However, where the nature of the action requires the court to exercise control over the administration and distribution of particular property, the first court to obtain jurisdiction of the property is vested with exclusive jurisdiction in the matter. Princess Lida v. Thompson, 305 U.S. 456, 59 S. Ct. 275, 83 L. Ed. 285 (1939) (state court having jurisdiction over proceedings on a trust account properly enjoined subsequent action in federal court to compel trustees to account for alleged mismanagement *144 and to remove trustees); United States v. Bank of New York & Trust Co., 296 U.S. 463, 56 S. Ct. 343, 80 L. Ed. 331 (1936) (federal court improperly took jurisdiction of proceeding where United States sought to obtain delivery of funds which were in the custody of receivers appointed by state courts); Penn General Casualty Co. v. Pennsylvania ex rel. Schnader, 294 U.S. 189, 55 S. Ct. 386, 79 L. Ed. 850 (1935) (pending federal action to place corporation in receivership divested state courts of jurisdiction to authorize state insurance commissioner to assume control of same corporation for purpose of liquidating it). The reason for this rule was well stated by this Court in Thompson v. Fitzgerald, 329 Pa. 497, 198 A. 58 (1938), aff'd sub nom., Princess Lida v. Thompson, 305 U.S. 456, 59 S. Ct. 275, 83 L. Ed. 285 (1939):

"If, as here, a court has made or confirmed the appointment of trustees, has audited, and continues to be engaged in auditing their accounts, and, in general, has controlled the management and administration of trust funds for a considerable period of time, and another court were to attempt to remove such trustees, appoint others, pass upon the propriety of investments already investigated and adjudicated or in process of investigation and adjudication by the first court, and make orders on the trustees as to the furnishing of surety bonds and similar matters the management and administration of the trust would be thrown into chaotic condition. . . . Unless . . . successive steps in the administration of a trust be regarded as a unit the result would be, not only that partial accounts could be successively filed and adjudicated in different courts, but the same account could be audited simultaneously by two courts, with the obvious possibility of contradictory orders regarding the custody and sale of investments and the liability of the trustees."

Id. at 513, 198 A. at 66.

*145 Even where one court is vested with exclusive jurisdiction over the administration of property, other courts are not thereby ousted from jurisdiction over all matters concerning that property. The jurisdiction is exclusive only to the extent necessary to avoid interference with the actual administration or distribution. For example, in United States v. Klein, 303 U.S. 276, 58 S. Ct. 536, 82 L. Ed. 840 (1938), a unanimous Supreme Court sustained state jurisdiction to escheat unclaimed funds in the custody of a federal court resulting from a successful action in behalf of all holders of a class of bonds. The Court reasoned that the state action did not purport to affect possession of this fund or the federal court's authority over it, but rather acted solely "upon the title of the unknown claimants in the fund," id. at 282, 58 S. Ct. at 539, and the adjudication of rights in the fund was not precluded by the federal court's exclusive jurisdiction. Accord, Fischer v. American Life Insurance Co., 314 U.S. 549, 62 S. Ct. 380, 86 L. Ed. 444 (1942) (federal court has jurisdiction to adjudicate contest among state receivers of insolvent insurance company as to right to administer certain funds); Commonwealth Trust Co. v. Bradford, 297 U.S. 613, 56 S. Ct. 600, 80 L. Ed. 920 (1936) (federal court has jurisdiction to determine rights of claimant to share in trust proceeds notwithstanding the exclusive jurisdiction of state court over administration of trust); Riehle v. Margolies, 279 U.S. 218, 49 S. Ct. 310, 73 L. Ed. 669 (1929) (state court has jurisdiction to adjudicate a claim against receiver appointed by federal court notwithstanding federal court's exclusive jurisdiction over assets and their distribution to creditors).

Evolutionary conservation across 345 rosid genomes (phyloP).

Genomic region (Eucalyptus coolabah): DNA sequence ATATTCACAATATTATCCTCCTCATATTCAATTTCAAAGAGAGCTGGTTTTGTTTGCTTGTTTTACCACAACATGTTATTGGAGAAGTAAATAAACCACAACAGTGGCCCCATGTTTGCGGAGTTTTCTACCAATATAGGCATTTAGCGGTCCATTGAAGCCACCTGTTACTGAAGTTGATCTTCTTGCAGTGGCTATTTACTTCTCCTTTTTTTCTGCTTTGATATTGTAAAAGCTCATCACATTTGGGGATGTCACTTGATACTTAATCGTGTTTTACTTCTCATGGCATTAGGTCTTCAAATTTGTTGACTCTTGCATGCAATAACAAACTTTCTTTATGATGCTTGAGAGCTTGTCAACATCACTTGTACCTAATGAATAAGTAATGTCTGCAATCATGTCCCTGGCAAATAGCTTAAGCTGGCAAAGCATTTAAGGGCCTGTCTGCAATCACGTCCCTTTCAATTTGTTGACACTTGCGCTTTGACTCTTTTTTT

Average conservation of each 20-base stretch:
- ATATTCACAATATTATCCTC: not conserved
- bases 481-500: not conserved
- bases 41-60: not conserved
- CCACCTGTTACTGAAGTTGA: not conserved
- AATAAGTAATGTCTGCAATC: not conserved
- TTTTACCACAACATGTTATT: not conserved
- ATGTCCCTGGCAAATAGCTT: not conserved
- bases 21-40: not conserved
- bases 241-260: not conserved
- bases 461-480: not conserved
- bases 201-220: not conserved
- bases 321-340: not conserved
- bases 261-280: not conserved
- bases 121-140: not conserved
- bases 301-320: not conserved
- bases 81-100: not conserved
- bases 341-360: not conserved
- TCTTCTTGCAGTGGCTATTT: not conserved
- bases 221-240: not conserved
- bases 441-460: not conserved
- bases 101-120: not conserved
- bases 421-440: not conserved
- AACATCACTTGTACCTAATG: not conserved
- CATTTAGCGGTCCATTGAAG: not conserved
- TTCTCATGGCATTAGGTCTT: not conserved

While this case clearly does not involve the administration of property, the trial court apparently regarded the release whose validity was in issue as a "res" subject to the exclusive jurisdiction of the federal court. In so doing it relied on the following broad dicta in Thompson *146 v. Fitzgerald, 329 Pa. 497, 198 A. 58 (1938), aff'd sub nom., Princess Lida v. Thompson, 305 U.S. 456, 59 S. Ct. 275, 83 L. Ed. 285 (1939):

"The res, priority of jurisdiction over which makes such jurisdiction exclusive, need not consist of specific property or anything tangible, but may be merely a status, such as marriage, or the probate of a will. The test, as already stated, is not possession of the property, but jurisdiction over the res. Dennison Brick & Tile Co. v. Chicago Trust Co., 6 Cir., 286 F. 818, 820. So in Brown v. Pacific Mutual Life Ins. Co., 4 Cir., 62 F.2d 711, it was held that where a suit was instituted in a federal court to obtain the rescission and cancellation of a policy of life insurance, a subsequent action in a state court to recover on the policy was properly enjoined." Id. at 509, 198 A. at 64.